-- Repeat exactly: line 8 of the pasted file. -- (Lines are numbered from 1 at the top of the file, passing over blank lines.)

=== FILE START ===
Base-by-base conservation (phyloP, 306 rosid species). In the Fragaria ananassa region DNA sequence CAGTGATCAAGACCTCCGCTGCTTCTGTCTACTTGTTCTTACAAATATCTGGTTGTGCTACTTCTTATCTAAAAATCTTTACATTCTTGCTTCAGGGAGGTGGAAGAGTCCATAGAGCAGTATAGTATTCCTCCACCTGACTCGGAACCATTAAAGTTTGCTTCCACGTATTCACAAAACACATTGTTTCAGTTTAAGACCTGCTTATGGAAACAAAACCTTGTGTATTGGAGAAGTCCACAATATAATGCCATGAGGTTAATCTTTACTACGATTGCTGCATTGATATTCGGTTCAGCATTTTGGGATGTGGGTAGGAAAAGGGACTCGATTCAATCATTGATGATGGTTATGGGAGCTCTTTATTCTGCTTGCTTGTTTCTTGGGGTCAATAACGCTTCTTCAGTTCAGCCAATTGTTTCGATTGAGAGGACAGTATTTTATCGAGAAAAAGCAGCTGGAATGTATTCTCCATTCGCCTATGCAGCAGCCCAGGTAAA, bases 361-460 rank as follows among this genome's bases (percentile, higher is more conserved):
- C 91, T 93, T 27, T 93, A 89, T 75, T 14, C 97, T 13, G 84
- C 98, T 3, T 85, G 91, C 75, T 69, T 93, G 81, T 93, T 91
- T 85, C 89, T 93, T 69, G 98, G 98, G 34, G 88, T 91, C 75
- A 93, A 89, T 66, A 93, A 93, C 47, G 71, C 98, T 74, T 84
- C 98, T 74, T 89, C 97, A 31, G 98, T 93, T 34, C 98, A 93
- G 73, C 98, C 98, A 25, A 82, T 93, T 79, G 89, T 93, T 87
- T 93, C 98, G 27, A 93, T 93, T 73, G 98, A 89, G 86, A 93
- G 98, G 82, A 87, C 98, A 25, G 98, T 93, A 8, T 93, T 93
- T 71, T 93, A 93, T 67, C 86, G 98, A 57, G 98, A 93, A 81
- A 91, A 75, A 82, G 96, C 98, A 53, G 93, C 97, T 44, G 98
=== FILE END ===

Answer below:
- T 93, C 98, G 27, A 93, T 93, T 73, G 98, A 89, G 86, A 93